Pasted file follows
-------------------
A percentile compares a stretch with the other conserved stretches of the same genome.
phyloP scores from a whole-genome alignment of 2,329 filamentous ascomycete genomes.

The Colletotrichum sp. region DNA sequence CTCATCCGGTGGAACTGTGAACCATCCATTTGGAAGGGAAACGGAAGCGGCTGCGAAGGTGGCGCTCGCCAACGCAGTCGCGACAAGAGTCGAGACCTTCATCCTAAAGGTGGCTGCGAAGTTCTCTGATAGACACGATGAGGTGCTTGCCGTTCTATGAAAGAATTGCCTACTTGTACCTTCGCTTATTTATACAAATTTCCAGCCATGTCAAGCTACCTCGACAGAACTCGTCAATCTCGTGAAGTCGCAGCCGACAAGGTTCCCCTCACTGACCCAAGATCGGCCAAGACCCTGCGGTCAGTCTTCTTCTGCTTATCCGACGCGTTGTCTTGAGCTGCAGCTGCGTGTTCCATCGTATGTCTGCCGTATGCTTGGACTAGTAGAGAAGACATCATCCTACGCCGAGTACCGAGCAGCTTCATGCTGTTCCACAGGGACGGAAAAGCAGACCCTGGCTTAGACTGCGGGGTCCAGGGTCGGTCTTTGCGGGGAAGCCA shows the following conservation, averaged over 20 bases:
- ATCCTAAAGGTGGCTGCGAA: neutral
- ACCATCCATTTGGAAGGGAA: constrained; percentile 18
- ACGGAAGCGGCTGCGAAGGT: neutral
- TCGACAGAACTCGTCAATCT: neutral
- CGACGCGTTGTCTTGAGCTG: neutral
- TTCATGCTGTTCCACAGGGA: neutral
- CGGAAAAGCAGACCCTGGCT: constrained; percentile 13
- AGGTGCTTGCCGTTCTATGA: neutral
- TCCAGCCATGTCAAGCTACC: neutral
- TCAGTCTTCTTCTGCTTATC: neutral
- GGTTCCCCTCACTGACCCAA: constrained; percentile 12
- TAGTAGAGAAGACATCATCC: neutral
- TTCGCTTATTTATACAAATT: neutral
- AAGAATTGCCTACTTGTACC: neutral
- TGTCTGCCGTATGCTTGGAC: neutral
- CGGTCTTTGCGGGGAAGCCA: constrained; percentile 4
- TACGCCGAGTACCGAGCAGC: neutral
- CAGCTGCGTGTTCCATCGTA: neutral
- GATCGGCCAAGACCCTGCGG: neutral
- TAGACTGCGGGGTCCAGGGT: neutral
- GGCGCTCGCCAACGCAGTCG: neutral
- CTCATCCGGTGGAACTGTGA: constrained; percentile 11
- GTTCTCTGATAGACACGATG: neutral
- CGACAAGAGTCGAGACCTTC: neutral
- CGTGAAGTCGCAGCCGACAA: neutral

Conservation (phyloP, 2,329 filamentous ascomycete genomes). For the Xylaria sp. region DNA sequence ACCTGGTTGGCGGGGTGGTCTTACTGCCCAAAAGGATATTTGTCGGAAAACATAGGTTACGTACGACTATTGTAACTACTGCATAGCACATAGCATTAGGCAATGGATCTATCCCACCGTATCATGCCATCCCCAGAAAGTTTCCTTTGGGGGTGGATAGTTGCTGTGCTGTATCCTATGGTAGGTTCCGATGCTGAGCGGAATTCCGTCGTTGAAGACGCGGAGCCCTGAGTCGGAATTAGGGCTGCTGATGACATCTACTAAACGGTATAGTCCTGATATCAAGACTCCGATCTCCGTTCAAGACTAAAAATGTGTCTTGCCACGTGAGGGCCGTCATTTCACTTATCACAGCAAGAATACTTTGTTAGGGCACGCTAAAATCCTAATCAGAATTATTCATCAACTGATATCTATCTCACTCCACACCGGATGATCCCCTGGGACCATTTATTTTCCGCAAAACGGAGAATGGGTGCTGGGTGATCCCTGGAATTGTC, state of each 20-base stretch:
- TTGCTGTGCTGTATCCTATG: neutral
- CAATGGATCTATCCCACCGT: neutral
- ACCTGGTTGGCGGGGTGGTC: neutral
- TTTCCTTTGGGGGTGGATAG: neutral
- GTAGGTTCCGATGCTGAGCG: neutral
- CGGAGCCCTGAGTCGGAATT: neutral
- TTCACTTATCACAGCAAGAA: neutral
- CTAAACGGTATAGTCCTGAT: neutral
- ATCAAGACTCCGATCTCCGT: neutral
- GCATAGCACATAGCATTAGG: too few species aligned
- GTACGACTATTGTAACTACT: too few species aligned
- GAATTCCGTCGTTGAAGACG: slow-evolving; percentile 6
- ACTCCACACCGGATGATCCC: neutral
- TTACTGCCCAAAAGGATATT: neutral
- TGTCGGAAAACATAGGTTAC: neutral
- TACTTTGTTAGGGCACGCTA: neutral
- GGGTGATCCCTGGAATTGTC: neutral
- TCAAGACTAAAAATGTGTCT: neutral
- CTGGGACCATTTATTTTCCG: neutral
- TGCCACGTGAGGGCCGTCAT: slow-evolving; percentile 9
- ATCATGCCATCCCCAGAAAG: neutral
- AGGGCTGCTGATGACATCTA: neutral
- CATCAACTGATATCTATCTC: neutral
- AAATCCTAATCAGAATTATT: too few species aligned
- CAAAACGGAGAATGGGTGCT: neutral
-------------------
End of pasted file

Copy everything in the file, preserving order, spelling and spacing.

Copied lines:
A percentile compares a stretch with the other conserved stretches of the same genome.
phyloP scores from a whole-genome alignment of 2,329 filamentous ascomycete genomes.

The Colletotrichum sp. region DNA sequence CTCATCCGGTGGAACTGTGAACCATCCATTTGGAAGGGAAACGGAAGCGGCTGCGAAGGTGGCGCTCGCCAACGCAGTCGCGACAAGAGTCGAGACCTTCATCCTAAAGGTGGCTGCGAAGTTCTCTGATAGACACGATGAGGTGCTTGCCGTTCTATGAAAGAATTGCCTACTTGTACCTTCGCTTATTTATACAAATTTCCAGCCATGTCAAGCTACCTCGACAGAACTCGTCAATCTCGTGAAGTCGCAGCCGACAAGGTTCCCCTCACTGACCCAAGATCGGCCAAGACCCTGCGGTCAGTCTTCTTCTGCTTATCCGACGCGTTGTCTTGAGCTGCAGCTGCGTGTTCCATCGTATGTCTGCCGTATGCTTGGACTAGTAGAGAAGACATCATCCTACGCCGAGTACCGAGCAGCTTCATGCTGTTCCACAGGGACGGAAAAGCAGACCCTGGCTTAGACTGCGGGGTCCAGGGTCGGTCTTTGCGGGGAAGCCA shows the following conservation, averaged over 20 bases:
- ATCCTAAAGGTGGCTGCGAA: neutral
- ACCATCCATTTGGAAGGGAA: constrained; percentile 18
- ACGGAAGCGGCTGCGAAGGT: neutral
- TCGACAGAACTCGTCAATCT: neutral
- CGACGCGTTGTCTTGAGCTG: neutral
- TTCATGCTGTTCCACAGGGA: neutral
- CGGAAAAGCAGACCCTGGCT: constrained; percentile 13
- AGGTGCTTGCCGTTCTATGA: neutral
- TCCAGCCATGTCAAGCTACC: neutral
- TCAGTCTTCTTCTGCTTATC: neutral
- GGTTCCCCTCACTGACCCAA: constrained; percentile 12
- TAGTAGAGAAGACATCATCC: neutral
- TTCGCTTATTTATACAAATT: neutral
- AAGAATTGCCTACTTGTACC: neutral
- TGTCTGCCGTATGCTTGGAC: neutral
- CGGTCTTTGCGGGGAAGCCA: constrained; percentile 4
- TACGCCGAGTACCGAGCAGC: neutral
- CAGCTGCGTGTTCCATCGTA: neutral
- GATCGGCCAAGACCCTGCGG: neutral
- TAGACTGCGGGGTCCAGGGT: neutral
- GGCGCTCGCCAACGCAGTCG: neutral
- CTCATCCGGTGGAACTGTGA: constrained; percentile 11
- GTTCTCTGATAGACACGATG: neutral
- CGACAAGAGTCGAGACCTTC: neutral
- CGTGAAGTCGCAGCCGACAA: neutral

Conservation (phyloP, 2,329 filamentous ascomycete genomes). For the Xylaria sp. region DNA sequence ACCTGGTTGGCGGGGTGGTCTTACTGCCCAAAAGGATATTTGTCGGAAAACATAGGTTACGTACGACTATTGTAACTACTGCATAGCACATAGCATTAGGCAATGGATCTATCCCACCGTATCATGCCATCCCCAGAAAGTTTCCTTTGGGGGTGGATAGTTGCTGTGCTGTATCCTATGGTAGGTTCCGATGCTGAGCGGAATTCCGTCGTTGAAGACGCGGAGCCCTGAGTCGGAATTAGGGCTGCTGATGACATCTACTAAACGGTATAGTCCTGATATCAAGACTCCGATCTCCGTTCAAGACTAAAAATGTGTCTTGCCACGTGAGGGCCGTCATTTCACTTATCACAGCAAGAATACTTTGTTAGGGCACGCTAAAATCCTAATCAGAATTATTCATCAACTGATATCTATCTCACTCCACACCGGATGATCCCCTGGGACCATTTATTTTCCGCAAAACGGAGAATGGGTGCTGGGTGATCCCTGGAATTGTC, state of each 20-base stretch:
- TTGCTGTGCTGTATCCTATG: neutral
- CAATGGATCTATCCCACCGT: neutral
- ACCTGGTTGGCGGGGTGGTC: neutral
- TTTCCTTTGGGGGTGGATAG: neutral
- GTAGGTTCCGATGCTGAGCG: neutral
- CGGAGCCCTGAGTCGGAATT: neutral
- TTCACTTATCACAGCAAGAA: neutral
- CTAAACGGTATAGTCCTGAT: neutral
- ATCAAGACTCCGATCTCCGT: neutral
- GCATAGCACATAGCATTAGG: too few species aligned
- GTACGACTATTGTAACTACT: too few species aligned
- GAATTCCGTCGTTGAAGACG: slow-evolving; percentile 6
- ACTCCACACCGGATGATCCC: neutral
- TTACTGCCCAAAAGGATATT: neutral
- TGTCGGAAAACATAGGTTAC: neutral
- TACTTTGTTAGGGCACGCTA: neutral
- GGGTGATCCCTGGAATTGTC: neutral
- TCAAGACTAAAAATGTGTCT: neutral
- CTGGGACCATTTATTTTCCG: neutral
- TGCCACGTGAGGGCCGTCAT: slow-evolving; percentile 9
- ATCATGCCATCCCCAGAAAG: neutral
- AGGGCTGCTGATGACATCTA: neutral
- CATCAACTGATATCTATCTC: neutral
- AAATCCTAATCAGAATTATT: too few species aligned
- CAAAACGGAGAATGGGTGCT: neutral